Back home, as the footballing lights go out all over Europe, there is still a war being waged in Liverpool. The club’s owners have recently gone public with their intentions to sell up shop, or at least part of it, and it has left the fan base in a frenzy, turning on each other with the ferocity of cousins at a gypsy wedding. The last occurrence on Merseyside that attracted this level of controversy was when EMI offered Pete Best a record deal on the condition that he drop his three other bandmates. Currently, the only people Liverpool fans seem to hate more than supporters of Everton and Utd, are Liverpool fans themselves. Three letters divide them: F.S.G.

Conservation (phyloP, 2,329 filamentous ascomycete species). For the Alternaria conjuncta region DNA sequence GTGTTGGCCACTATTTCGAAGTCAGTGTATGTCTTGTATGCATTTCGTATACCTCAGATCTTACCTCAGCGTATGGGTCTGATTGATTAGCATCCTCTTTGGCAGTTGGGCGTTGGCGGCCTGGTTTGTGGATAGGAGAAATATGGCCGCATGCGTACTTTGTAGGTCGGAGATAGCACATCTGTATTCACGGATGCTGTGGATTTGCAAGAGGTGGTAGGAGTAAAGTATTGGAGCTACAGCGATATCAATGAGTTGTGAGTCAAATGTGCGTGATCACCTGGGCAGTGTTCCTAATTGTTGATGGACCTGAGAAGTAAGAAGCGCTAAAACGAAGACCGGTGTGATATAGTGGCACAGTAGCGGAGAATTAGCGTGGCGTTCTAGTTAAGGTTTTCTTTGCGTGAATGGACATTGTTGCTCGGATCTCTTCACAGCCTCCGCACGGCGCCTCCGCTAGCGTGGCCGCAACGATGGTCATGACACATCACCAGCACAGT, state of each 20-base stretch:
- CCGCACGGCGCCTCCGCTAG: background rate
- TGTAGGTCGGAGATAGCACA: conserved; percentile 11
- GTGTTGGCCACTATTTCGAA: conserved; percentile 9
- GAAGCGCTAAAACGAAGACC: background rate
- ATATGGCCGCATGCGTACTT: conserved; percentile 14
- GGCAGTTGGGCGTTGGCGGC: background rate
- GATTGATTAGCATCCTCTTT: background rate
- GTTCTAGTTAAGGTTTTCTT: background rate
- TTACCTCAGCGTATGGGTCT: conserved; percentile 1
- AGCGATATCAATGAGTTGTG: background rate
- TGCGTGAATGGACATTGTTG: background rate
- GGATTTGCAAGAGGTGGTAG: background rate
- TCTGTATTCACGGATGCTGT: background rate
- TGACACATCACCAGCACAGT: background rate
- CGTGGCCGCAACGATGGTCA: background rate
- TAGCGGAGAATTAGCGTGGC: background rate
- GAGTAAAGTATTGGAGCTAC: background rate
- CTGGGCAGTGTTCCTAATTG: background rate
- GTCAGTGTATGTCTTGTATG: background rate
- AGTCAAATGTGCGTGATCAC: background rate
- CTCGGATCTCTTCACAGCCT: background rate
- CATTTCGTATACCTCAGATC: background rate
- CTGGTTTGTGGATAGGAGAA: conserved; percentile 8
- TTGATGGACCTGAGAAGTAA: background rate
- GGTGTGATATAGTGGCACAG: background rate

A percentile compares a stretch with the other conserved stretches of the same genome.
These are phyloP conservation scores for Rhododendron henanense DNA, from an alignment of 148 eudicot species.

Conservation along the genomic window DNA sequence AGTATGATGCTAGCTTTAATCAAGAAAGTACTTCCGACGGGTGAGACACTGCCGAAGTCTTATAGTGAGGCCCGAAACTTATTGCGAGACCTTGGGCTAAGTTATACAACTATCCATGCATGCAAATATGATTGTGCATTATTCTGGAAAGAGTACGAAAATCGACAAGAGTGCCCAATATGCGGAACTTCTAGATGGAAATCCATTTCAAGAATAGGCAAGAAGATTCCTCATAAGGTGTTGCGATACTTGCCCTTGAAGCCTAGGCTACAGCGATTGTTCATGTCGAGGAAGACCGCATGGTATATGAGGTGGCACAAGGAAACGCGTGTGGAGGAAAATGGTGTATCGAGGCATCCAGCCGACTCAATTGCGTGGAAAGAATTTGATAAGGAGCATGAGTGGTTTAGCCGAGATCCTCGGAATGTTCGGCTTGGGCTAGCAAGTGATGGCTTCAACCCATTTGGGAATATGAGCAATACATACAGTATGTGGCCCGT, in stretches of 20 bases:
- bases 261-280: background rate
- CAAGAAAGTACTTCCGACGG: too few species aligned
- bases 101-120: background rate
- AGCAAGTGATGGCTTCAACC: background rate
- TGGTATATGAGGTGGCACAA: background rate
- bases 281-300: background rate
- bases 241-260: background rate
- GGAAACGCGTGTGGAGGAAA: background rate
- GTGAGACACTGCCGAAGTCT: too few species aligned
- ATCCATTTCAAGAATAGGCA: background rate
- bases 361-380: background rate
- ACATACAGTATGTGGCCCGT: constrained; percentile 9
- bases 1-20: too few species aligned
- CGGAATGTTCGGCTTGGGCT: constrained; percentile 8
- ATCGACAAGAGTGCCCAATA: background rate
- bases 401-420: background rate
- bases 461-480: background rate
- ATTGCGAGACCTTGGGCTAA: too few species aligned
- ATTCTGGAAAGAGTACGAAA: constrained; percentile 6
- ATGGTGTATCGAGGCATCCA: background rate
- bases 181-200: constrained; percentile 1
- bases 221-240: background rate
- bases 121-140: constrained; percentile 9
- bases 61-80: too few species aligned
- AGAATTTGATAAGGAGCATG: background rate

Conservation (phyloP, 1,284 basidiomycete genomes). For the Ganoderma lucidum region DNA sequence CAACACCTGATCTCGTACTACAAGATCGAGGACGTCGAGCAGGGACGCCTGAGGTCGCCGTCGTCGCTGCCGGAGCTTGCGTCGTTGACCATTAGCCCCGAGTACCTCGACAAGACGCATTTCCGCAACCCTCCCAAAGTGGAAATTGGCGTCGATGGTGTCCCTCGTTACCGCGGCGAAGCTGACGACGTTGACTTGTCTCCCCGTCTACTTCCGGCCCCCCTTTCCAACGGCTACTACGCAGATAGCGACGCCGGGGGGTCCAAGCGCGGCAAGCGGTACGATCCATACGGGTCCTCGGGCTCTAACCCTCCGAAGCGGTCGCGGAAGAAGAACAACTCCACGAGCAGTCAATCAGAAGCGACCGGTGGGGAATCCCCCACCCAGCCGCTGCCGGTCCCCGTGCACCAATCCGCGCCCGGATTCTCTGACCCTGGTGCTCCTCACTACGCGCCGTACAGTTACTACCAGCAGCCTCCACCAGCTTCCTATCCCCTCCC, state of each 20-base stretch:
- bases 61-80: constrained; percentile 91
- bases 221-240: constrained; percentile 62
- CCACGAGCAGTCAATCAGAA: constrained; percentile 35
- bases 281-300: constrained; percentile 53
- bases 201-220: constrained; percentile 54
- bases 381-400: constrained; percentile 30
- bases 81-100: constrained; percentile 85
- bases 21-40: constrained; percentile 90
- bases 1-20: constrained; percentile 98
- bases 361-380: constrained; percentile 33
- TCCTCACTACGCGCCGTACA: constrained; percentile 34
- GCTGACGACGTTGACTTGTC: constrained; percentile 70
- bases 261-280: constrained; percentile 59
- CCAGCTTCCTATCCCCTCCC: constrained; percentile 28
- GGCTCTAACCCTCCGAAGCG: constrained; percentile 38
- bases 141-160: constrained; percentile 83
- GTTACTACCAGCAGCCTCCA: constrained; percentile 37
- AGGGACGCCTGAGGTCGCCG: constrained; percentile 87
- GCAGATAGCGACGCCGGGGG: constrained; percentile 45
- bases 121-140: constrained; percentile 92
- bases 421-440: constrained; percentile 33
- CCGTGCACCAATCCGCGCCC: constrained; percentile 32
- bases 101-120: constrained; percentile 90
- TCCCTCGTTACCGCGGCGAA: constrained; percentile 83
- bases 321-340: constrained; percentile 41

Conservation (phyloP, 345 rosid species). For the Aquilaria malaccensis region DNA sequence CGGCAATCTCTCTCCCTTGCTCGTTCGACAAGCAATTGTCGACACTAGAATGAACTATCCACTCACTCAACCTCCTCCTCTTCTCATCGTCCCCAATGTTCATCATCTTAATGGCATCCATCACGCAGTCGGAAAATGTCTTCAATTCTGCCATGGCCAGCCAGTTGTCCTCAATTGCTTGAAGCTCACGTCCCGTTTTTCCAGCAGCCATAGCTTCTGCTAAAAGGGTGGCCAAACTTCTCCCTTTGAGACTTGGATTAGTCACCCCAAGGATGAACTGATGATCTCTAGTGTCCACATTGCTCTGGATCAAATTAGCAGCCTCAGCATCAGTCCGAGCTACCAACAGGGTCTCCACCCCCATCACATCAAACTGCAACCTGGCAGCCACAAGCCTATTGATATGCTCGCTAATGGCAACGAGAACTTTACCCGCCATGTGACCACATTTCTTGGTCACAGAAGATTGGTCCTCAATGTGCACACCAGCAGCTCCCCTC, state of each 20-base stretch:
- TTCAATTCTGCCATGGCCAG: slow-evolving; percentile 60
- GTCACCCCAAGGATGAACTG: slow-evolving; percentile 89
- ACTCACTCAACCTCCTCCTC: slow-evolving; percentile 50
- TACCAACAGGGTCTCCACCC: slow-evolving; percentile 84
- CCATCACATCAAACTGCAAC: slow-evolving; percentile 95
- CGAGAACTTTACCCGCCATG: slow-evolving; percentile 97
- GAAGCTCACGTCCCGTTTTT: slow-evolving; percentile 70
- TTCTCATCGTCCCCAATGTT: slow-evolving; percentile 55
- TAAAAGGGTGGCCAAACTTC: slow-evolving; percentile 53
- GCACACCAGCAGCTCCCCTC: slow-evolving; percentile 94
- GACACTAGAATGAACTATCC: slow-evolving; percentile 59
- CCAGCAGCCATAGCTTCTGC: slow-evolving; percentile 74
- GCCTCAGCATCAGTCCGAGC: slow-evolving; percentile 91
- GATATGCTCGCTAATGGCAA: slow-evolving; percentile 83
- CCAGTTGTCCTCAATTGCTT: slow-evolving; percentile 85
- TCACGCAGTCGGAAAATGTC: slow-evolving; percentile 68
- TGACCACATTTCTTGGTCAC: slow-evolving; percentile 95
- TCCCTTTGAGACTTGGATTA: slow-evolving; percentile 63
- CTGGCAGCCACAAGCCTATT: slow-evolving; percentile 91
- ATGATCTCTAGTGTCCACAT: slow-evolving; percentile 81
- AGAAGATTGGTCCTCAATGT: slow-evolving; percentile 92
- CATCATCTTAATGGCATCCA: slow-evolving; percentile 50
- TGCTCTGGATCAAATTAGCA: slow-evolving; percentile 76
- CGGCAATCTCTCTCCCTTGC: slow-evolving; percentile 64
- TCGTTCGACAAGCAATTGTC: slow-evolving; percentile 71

Twelve years ago, Fenway Sports Group saved Liverpool FC from bankruptcy and paid off their debts. They pumped a handsome amount of money into the first-team squad, even if this money was largely spent on players who would flop. The early signs seemed good. They had Luis Suarez, and the risky appointment of Brendan Rodgers seemed to pay off early. It wasn’t to be of course, and one year after almost delivering a first league title since 1990, Rodgers’ failings were exposed. Seven years of progress have followed under Jurgen Klopp, bringing among other things, four major European finals and that long-awaited league trophy. Both the stadium and commercial reach have been extended, meaning that by 2020 FSG had delivered everything that they promised. The question is: Did they achieve what they achieved by luck or by design?